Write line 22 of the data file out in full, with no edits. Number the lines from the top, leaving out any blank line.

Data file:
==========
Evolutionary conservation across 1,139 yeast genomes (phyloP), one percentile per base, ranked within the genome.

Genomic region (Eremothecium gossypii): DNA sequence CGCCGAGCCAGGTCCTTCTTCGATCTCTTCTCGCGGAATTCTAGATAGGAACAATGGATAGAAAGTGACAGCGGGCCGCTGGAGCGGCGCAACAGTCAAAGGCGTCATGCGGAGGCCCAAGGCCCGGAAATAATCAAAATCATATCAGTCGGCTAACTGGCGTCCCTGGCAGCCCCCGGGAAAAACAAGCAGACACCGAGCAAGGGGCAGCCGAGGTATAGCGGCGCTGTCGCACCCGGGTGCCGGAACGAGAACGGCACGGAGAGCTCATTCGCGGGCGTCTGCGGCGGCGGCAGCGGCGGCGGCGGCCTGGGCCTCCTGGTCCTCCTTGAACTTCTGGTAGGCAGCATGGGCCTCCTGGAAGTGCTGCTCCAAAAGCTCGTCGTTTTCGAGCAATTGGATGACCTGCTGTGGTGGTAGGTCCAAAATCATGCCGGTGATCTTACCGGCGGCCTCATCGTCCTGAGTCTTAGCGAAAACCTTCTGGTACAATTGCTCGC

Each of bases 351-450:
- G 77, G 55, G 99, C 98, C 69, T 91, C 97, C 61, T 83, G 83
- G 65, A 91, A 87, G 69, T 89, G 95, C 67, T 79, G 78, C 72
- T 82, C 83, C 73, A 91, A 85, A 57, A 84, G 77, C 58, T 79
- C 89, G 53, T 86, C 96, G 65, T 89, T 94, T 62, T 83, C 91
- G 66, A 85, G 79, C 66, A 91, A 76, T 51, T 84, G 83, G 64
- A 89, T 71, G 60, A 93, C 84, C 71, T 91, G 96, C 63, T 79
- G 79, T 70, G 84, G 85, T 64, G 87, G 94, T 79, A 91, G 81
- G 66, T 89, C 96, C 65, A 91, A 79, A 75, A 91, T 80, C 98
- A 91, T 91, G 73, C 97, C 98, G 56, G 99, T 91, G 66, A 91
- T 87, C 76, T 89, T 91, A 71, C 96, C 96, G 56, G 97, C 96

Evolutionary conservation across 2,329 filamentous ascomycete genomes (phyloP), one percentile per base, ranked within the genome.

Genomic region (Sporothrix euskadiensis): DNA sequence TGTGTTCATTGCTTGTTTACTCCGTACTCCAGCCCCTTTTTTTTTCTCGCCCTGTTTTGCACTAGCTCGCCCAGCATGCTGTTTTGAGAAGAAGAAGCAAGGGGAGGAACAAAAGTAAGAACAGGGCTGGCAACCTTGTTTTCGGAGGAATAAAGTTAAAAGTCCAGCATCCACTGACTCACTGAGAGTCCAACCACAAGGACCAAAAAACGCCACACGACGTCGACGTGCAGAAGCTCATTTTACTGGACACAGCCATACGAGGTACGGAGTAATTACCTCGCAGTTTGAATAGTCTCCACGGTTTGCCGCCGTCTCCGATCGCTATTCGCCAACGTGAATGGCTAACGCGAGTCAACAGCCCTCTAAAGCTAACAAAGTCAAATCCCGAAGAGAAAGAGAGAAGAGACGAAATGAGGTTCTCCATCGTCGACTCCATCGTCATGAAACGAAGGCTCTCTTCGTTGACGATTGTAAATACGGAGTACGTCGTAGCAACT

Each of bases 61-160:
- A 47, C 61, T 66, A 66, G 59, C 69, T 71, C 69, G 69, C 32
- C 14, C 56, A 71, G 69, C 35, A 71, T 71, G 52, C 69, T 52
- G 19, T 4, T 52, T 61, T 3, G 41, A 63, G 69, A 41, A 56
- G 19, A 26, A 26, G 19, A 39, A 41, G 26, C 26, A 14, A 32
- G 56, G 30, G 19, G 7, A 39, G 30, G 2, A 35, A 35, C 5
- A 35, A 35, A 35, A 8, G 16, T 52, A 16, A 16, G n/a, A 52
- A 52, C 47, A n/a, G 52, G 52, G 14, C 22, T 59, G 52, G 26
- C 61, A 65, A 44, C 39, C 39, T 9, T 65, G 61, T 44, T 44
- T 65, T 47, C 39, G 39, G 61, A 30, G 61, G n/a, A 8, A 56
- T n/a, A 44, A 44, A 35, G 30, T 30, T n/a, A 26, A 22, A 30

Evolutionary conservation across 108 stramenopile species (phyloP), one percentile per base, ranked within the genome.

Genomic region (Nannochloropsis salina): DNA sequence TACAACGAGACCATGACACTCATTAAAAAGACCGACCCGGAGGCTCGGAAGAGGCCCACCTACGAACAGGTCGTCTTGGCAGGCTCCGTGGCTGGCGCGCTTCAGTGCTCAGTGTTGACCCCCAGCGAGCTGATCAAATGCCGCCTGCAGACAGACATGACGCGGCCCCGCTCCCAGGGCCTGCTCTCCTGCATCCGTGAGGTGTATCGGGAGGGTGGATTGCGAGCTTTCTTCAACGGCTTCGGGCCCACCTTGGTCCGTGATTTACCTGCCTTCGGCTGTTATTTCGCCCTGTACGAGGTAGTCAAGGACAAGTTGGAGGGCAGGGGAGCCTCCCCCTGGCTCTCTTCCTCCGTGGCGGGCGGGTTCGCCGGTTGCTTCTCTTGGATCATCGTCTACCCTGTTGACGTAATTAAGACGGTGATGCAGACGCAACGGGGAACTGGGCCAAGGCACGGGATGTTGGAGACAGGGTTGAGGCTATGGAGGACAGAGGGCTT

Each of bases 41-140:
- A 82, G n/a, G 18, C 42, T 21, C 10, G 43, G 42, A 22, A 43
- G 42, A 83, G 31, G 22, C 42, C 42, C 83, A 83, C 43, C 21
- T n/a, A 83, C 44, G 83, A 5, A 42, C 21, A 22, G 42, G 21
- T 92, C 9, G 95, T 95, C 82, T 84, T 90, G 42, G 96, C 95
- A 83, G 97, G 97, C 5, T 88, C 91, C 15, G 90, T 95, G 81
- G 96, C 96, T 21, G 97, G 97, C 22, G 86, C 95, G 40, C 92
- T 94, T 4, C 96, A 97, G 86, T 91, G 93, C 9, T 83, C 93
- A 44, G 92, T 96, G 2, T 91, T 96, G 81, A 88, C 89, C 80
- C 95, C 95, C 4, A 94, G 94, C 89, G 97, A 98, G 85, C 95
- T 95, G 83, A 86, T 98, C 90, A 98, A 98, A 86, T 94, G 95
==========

- A 35, A 35, A 35, A 8, G 16, T 52, A 16, A 16, G n/a, A 52